pigs flu

New strain of swine flu presents 'next potential pandemic' — here's how we can prevent it


Jun. 30 2020, Updated 2:21 p.m. ET

We’re still far from the end of the current pandemic – but before we know it, we could be facing a second one. A new swine flu strain has emerged in China that pigs could potentially pass onto humans — and according to the scientists who discovered it, some major changes need to be made to prevent the G4 EA H1N1 virus from becoming the “next potential pandemic.”

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Scientists discovered a new strain of the H1N1 swine flu.

The group of scientists, most of whom are based at laboratories and universities in China, shared their findings in a study, published the journal PNAS this week. As they explain, pigs are key hosts for pandemic flu viruses, and constantly monitoring flu viruses in pigs is “essential for early warning and preparedness for the next potential pandemic.”

As reported by Science Magazine, the scientists analyzed almost 30,000 nasal swabs taken between 2011 and 2018 from pigs at slaughterhouses across 10 Chinese provinces. A total of 179 different swine influenza viruses were discovered in the sample, most of which were G4 (or one of five other G strains), according to the news outlet.

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This new flu virus in pigs could turn into a pandemic if we don’t take precautions.

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The researchers explain that the new flu in question, being referred to as G4 EA H1N1, is a new “genotype 4 (G4) reassortant Eurasian avian-like (EA) H1N1 virus.” The new virus shares genetic similarities with the virus at the center of the 2009 H1N1 swine flu pandemic — but not enough similarities to mean anyone is immune to this new virus.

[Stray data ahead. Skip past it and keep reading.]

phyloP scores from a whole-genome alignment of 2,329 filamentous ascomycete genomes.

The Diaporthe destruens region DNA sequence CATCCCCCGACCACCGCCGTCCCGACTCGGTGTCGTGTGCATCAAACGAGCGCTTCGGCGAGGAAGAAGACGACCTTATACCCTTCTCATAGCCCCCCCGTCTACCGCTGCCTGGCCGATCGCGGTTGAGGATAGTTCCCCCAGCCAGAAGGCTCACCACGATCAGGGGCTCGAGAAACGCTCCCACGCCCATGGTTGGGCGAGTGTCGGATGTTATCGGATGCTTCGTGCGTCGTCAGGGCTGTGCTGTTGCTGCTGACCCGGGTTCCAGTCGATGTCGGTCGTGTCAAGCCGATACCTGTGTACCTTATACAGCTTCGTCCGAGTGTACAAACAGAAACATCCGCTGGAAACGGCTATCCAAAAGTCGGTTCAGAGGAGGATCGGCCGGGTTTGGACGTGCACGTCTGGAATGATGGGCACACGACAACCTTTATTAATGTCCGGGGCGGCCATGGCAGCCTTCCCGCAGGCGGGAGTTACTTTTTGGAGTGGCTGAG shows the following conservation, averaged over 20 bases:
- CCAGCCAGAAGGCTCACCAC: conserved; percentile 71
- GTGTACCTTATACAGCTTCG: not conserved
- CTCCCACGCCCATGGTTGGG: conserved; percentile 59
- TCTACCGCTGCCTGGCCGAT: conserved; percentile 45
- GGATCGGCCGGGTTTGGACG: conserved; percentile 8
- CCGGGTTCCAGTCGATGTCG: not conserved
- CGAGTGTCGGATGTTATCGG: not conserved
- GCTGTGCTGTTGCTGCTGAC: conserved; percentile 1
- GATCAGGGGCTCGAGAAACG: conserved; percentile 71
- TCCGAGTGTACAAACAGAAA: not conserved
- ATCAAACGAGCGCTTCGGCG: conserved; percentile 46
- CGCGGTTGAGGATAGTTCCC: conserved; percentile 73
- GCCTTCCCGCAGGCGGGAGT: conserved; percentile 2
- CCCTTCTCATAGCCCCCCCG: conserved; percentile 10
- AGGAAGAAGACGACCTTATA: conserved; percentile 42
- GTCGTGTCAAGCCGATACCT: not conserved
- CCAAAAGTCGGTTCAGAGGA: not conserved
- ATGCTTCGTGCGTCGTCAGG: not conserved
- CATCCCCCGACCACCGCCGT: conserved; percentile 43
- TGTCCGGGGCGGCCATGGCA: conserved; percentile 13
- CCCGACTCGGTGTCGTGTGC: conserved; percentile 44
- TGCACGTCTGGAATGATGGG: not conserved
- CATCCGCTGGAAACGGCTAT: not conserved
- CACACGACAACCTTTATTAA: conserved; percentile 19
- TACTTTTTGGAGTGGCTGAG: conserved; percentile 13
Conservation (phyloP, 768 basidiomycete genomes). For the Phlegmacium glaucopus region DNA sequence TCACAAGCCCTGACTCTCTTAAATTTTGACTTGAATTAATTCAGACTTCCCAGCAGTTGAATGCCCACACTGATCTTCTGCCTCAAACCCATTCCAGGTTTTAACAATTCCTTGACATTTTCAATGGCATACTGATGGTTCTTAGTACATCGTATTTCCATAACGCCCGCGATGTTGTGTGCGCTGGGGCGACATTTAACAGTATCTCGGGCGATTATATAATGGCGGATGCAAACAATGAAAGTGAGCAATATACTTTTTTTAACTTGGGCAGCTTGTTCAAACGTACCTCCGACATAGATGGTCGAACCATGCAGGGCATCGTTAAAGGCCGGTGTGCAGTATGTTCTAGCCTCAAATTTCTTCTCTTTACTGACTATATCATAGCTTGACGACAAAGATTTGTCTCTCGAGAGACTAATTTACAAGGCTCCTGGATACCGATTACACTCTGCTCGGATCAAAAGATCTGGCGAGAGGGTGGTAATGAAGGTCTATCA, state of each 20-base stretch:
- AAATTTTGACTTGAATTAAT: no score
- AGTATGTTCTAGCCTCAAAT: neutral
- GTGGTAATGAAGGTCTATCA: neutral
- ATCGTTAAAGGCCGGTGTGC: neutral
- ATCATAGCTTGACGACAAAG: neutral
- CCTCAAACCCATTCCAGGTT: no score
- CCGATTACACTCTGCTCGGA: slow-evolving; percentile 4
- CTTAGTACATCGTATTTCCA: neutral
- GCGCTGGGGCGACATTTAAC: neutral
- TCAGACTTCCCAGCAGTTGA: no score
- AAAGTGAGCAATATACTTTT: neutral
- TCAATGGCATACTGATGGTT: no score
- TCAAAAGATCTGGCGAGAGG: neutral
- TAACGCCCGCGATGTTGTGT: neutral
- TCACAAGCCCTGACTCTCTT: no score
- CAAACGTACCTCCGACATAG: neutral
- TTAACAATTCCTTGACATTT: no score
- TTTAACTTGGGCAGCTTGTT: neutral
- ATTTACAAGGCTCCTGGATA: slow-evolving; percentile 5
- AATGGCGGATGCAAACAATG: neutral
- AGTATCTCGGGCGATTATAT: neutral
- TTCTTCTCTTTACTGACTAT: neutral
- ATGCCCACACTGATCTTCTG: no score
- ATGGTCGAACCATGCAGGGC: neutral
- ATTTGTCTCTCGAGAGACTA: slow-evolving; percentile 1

And some people have already contracted it.

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A sample of 338 of China’s “swine workers,” aka those who work on pig farms or in pig slaughterhouses and are regularly exposed to pig blood, urine, and feces, had their blood tested for G4 EA H1N1 virus — and 10.4 percent (35 out of 338) of employees tested positive. Rates were higher among young adults ages 18 to 35, of whom 20.5 percent tested positive, suggesting that the G4 EA H1N1 virus has “acquired increased human infectivity.”

“Such infectivity greatly enhances the opportunity for virus adaptation in humans and raises concerns for the possible generation of pandemic viruses,” the researchers wrote.

Here’s how we can prevent the next swine flu pandemic.

As the scientists behind the study put it, “Controlling the prevailing G4 EA H1N1 viruses in pigs and close monitoring in human populations, especially the workers in [the] swine industry, should be urgently implemented.” 

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But rather than trying to "control" the virus amongst pigs and "monitor" the virus in humans, wouldn’t it be more effective to cut the virus off at the source? Rather than putting living beings in danger, wouldn’t it be safer, easier, and more ethical to simply stop breeding pigs just to kill and eat them? Rather than risk another devastating pandemic, couldn’t we just eat something else?